Merivel: A man of his time, by Rose Tremain

What better way to break a blogging hiatus than with Rose Tremain’s newest, wonderfully rich and gloriously intelligent novel – Merivel: A Man of his Time (Chatto & Windus).

Tremain returns to the characters, setting and time period of Restoration, her Booker-Short-listed novel of 1989. Having survived the Great Fire, Sir Robert Merivel lives in ease and relative luxury at Bidnold Manor in Norfolk, the estate gifted to him by King Charles II. It is now 1683 and he is provoked into activity with news that his daughter Margaret is leaving. He realises that life is passing him by.

The novel is shot through with self-deprecating irony and is Bunyanesque in style and structure: the action moves from “The Great Enormity” into “Captivity”, strengthened by the “Great Consolation” and through the “Great Transition”. The discovery of “The Wedge”, Merivel’s autobiography, forgotten beneath his mattress for nearly twenty years, usefully introduces his back story, as well as providing a link to his soul quest. He uses it to reflect on his earlier life of debauchery and deceit and to reveal his self-delusion. He travels to the court of Louis XIV in Versailles in an attempt to bring vitality and interest to his life but ends up living like a pauper within the Royal household. His journey is fraught with real and metaphorical dangers and he returns to London transporting a bear he names Clarendon. He reads Montaigne and Descartes and discusses Newtonian physics, William Harvey, and bemoans his “tendency to hypothesise” with amateur chemist, Madame Louise de Flamanville.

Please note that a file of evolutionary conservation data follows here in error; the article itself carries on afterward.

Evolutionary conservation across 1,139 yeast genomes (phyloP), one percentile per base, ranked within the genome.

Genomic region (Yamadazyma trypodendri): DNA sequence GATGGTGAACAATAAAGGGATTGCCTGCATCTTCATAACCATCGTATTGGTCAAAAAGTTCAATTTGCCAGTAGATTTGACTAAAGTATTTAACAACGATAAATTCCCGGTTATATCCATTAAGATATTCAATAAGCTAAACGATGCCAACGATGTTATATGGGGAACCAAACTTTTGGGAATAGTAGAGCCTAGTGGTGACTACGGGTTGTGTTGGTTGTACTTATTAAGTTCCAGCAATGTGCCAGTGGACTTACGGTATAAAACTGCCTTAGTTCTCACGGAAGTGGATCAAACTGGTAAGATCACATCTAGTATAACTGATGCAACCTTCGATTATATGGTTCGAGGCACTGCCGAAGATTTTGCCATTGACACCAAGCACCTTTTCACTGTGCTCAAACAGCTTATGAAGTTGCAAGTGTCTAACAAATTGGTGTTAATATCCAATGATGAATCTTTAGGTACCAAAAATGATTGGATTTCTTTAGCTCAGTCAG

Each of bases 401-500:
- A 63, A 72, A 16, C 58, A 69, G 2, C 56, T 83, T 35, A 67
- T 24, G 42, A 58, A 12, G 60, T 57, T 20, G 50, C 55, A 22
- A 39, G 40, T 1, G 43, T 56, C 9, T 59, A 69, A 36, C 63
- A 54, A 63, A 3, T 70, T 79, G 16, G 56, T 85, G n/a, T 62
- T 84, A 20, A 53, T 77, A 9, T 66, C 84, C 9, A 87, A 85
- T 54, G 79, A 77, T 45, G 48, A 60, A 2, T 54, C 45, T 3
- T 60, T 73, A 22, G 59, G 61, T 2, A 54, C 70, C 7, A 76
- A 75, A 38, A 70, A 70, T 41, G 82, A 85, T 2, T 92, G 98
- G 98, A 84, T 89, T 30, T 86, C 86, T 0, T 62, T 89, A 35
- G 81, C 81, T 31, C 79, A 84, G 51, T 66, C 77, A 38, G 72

He plans to move to Switzerland but Merivel is drawn back to London to the dying King’s bedside where Time catches up with him. Can he change? The Wheel of Fortune turns full circle. He is older and wiser – Bidnold and the wider social and political climate have changed too.

Funny and wise; humane, Tremain pricks our social conscience as she did in Restoration. Merivel is a joy to read. It’s rich with intelligent insight into seventeenth-century history that gives it a texture beyond mere storytelling.